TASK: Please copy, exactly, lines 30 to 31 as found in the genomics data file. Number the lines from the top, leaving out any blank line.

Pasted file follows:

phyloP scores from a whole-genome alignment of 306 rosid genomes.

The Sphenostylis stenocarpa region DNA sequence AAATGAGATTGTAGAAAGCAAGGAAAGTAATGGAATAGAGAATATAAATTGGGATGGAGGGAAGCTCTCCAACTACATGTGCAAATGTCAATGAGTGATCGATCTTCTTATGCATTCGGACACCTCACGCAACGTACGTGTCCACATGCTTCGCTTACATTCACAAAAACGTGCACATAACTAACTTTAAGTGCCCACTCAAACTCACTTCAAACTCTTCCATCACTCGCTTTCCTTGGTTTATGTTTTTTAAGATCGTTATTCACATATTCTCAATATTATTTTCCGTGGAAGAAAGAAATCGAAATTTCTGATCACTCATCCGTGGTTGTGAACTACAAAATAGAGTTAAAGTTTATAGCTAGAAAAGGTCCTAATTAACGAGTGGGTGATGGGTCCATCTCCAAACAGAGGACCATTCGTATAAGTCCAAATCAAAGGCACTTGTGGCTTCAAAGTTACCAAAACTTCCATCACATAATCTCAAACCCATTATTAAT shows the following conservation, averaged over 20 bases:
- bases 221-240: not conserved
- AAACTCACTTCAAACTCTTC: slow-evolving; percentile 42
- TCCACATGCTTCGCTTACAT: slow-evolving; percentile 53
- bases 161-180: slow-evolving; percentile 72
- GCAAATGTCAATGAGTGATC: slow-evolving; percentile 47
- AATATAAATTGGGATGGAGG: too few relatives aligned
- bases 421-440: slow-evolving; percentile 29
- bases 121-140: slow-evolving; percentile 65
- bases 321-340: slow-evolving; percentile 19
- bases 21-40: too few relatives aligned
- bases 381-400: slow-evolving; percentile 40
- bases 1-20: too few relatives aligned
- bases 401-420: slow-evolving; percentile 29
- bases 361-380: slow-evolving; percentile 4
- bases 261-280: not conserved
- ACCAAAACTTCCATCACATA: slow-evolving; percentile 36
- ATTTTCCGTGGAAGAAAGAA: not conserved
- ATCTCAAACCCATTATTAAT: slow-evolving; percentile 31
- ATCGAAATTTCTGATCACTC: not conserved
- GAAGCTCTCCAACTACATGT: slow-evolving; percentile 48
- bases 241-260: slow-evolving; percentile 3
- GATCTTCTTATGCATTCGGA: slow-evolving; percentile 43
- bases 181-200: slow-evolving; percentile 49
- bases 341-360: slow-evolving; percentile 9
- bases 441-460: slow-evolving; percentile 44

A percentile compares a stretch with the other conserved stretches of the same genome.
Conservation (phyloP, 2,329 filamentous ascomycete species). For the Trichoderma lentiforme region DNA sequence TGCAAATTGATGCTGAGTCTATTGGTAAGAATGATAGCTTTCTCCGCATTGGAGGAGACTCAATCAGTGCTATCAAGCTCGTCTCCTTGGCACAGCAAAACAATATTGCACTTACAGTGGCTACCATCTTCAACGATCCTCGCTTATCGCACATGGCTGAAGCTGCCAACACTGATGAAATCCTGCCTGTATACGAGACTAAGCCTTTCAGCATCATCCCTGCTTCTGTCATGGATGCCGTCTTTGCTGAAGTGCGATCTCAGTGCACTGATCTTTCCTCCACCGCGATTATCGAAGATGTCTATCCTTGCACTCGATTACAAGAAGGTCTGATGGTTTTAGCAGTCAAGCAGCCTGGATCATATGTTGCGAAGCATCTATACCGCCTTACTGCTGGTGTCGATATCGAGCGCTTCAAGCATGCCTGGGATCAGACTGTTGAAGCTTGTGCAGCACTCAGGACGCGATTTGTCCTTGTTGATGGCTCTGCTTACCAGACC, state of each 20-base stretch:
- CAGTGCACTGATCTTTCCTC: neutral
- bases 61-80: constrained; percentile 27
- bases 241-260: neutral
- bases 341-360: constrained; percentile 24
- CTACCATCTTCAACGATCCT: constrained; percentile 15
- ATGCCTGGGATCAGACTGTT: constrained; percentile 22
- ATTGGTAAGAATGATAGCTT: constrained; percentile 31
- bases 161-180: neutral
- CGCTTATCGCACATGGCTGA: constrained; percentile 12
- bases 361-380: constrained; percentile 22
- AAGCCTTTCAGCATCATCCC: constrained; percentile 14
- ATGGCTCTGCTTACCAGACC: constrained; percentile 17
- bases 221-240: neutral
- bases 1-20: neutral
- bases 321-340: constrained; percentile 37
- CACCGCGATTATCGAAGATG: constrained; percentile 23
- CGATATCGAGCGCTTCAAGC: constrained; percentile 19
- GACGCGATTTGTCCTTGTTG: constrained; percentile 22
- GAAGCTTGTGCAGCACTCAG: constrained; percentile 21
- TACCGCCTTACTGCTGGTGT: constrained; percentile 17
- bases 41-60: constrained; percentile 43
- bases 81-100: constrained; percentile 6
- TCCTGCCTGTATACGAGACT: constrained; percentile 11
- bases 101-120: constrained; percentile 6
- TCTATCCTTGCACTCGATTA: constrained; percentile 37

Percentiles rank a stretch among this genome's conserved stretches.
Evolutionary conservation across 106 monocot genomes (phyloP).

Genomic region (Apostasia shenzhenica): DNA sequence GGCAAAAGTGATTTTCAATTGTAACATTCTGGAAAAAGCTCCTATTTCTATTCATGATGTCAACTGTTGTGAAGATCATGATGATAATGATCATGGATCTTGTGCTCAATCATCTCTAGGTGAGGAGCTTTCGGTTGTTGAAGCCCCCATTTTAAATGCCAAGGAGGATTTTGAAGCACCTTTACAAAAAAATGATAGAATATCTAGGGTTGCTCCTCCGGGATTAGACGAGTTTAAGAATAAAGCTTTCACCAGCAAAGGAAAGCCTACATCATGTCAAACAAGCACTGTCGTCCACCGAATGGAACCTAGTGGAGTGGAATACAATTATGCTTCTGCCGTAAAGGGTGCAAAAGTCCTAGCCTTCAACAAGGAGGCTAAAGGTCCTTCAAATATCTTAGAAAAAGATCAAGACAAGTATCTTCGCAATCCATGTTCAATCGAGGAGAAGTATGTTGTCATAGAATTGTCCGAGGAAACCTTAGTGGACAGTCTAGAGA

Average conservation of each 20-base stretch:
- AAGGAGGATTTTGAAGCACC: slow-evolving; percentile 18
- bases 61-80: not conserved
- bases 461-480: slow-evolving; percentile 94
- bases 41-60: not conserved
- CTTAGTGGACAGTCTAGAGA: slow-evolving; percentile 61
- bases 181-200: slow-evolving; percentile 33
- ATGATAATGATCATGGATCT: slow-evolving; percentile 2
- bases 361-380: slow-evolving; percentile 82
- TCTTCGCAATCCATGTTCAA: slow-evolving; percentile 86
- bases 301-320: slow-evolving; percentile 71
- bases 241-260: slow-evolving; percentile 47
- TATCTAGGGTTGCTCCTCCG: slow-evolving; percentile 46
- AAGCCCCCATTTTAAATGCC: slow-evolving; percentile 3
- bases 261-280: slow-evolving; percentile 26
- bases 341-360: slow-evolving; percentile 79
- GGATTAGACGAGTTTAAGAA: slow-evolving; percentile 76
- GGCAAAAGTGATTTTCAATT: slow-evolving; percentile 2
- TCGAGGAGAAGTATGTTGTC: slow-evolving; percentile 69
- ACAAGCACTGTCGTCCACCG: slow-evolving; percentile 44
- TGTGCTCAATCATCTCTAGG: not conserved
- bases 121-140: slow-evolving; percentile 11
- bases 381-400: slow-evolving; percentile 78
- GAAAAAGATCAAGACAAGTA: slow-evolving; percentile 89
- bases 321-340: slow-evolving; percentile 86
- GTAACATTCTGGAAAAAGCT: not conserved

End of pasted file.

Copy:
- CAGTGCACTGATCTTTCCTC: neutral
- bases 61-80: constrained; percentile 27